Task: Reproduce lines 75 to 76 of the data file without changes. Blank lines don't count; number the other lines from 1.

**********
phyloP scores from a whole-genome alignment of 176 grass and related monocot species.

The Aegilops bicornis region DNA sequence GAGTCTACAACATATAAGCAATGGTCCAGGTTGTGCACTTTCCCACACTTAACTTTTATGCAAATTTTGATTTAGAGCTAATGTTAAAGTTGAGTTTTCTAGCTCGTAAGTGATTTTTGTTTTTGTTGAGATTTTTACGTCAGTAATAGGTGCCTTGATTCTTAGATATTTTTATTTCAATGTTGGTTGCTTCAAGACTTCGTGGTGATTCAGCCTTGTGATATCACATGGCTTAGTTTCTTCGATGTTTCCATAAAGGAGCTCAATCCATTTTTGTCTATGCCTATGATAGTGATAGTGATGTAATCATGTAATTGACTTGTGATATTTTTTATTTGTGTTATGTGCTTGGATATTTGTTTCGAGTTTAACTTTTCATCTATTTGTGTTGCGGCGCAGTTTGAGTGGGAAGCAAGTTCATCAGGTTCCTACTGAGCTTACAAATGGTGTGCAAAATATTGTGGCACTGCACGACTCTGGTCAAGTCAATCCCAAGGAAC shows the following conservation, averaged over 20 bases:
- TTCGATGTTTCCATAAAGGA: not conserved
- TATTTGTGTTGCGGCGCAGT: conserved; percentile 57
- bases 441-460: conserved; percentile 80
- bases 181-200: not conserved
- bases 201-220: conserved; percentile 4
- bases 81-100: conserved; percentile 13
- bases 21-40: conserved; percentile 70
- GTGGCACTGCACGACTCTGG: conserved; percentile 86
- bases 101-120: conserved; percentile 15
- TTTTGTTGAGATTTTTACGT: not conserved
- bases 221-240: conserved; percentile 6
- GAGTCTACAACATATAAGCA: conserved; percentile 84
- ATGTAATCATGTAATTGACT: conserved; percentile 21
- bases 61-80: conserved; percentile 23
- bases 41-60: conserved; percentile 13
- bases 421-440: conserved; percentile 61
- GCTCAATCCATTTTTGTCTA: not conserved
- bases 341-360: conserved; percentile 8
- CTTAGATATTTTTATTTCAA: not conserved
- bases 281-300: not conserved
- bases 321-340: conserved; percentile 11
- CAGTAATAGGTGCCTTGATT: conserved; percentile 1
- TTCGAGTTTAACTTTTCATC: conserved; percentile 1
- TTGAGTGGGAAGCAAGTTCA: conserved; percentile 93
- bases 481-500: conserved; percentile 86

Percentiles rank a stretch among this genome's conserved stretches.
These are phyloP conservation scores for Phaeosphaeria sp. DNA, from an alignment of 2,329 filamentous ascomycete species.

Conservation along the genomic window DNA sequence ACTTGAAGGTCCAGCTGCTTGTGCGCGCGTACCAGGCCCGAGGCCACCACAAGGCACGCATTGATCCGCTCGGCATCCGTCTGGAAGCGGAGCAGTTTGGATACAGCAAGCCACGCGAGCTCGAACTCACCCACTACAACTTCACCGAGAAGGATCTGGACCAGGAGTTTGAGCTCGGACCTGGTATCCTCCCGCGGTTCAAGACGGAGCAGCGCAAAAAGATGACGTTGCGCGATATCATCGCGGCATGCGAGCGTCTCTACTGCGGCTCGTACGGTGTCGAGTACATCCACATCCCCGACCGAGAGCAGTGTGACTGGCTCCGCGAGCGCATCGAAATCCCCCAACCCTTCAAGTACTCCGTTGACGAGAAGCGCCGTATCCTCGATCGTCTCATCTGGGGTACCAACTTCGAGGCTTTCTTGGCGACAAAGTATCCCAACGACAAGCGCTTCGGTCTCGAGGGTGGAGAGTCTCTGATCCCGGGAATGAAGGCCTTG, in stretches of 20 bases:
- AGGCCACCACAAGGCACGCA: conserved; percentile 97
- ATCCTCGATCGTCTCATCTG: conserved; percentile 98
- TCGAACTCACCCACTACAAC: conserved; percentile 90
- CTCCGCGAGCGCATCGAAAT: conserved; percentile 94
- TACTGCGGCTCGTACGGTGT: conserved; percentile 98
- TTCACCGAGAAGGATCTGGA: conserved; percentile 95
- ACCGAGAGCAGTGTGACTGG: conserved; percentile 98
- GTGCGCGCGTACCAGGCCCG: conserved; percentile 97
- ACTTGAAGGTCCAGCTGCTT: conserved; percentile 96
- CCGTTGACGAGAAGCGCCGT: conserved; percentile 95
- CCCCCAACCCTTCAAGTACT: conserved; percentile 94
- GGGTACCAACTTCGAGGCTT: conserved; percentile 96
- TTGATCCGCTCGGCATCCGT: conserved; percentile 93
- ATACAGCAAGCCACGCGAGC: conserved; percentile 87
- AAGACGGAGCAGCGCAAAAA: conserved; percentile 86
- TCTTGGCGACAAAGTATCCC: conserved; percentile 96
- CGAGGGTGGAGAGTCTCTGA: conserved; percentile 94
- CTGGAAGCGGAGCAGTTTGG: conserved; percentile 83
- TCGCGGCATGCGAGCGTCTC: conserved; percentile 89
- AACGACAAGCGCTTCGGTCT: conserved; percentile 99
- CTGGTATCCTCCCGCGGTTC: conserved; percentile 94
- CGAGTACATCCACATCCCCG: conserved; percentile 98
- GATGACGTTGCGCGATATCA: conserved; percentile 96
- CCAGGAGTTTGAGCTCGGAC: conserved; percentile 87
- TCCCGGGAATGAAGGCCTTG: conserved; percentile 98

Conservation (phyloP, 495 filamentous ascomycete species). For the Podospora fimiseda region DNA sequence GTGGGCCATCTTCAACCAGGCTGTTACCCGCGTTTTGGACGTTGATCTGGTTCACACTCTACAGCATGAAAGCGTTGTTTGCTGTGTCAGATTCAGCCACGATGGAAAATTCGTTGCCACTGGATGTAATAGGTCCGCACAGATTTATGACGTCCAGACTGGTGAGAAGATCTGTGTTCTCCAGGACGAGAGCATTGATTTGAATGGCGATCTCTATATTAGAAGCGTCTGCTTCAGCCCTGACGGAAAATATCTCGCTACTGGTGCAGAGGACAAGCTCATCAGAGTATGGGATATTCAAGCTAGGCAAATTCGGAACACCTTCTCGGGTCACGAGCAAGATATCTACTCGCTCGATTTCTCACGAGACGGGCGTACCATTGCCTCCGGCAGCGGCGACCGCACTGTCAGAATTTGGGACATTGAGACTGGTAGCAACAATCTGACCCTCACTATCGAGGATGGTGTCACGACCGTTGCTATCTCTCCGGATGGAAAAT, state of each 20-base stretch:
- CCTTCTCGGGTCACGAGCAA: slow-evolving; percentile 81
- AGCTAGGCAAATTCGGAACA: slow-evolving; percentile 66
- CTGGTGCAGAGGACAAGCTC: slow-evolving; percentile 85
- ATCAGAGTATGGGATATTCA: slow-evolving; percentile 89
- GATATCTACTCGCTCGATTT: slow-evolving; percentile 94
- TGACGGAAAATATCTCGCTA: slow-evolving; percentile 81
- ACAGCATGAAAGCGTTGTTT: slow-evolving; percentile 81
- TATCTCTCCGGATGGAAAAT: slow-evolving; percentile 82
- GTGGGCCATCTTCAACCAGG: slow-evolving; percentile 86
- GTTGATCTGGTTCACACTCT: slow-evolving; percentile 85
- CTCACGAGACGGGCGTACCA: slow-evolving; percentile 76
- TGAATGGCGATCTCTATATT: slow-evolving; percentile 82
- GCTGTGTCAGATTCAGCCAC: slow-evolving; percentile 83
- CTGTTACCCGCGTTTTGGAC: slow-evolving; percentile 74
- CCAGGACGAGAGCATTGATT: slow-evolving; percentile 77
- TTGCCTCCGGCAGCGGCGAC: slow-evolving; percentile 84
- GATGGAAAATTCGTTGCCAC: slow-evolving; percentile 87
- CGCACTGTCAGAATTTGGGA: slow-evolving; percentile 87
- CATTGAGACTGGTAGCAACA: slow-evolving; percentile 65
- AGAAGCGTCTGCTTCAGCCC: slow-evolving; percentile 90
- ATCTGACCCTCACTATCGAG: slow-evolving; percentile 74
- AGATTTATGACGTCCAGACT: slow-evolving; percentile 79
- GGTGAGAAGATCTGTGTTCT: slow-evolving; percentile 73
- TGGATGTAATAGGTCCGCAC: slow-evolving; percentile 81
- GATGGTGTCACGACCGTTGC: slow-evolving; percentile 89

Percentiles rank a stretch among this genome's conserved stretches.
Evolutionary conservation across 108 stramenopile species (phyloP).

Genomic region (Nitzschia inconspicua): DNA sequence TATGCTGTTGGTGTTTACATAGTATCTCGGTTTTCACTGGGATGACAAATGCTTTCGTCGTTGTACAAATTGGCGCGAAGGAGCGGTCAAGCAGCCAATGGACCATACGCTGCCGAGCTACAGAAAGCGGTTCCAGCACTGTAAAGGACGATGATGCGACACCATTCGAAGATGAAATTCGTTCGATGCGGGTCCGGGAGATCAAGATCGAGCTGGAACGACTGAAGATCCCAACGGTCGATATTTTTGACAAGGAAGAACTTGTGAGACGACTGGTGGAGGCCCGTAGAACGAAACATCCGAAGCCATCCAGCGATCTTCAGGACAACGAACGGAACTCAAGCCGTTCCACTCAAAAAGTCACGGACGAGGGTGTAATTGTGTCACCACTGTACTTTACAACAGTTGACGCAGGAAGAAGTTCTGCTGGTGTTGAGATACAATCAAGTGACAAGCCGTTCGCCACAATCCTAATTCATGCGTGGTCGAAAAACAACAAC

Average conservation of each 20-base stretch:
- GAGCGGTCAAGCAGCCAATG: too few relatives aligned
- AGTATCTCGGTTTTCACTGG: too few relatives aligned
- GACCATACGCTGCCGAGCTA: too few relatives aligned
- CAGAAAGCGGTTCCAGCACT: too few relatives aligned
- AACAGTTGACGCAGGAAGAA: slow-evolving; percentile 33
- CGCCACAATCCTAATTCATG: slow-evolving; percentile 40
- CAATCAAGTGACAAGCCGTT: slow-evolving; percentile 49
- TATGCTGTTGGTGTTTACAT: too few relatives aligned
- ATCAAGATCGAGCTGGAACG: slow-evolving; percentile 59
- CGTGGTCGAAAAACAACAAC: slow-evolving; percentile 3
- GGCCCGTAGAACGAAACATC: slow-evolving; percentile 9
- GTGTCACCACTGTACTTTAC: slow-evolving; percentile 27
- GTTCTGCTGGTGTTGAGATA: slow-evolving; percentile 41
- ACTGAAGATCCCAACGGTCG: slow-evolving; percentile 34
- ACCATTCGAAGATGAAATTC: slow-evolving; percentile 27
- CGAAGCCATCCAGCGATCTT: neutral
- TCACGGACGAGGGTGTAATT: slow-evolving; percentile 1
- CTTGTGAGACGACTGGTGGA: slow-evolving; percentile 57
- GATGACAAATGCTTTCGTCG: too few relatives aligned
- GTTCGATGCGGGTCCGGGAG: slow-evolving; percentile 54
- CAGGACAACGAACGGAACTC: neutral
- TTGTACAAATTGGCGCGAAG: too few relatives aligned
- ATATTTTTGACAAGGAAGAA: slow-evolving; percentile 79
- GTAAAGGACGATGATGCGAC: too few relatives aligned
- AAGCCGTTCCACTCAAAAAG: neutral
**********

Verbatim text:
- CATTGAGACTGGTAGCAACA: slow-evolving; percentile 65
- AGAAGCGTCTGCTTCAGCCC: slow-evolving; percentile 90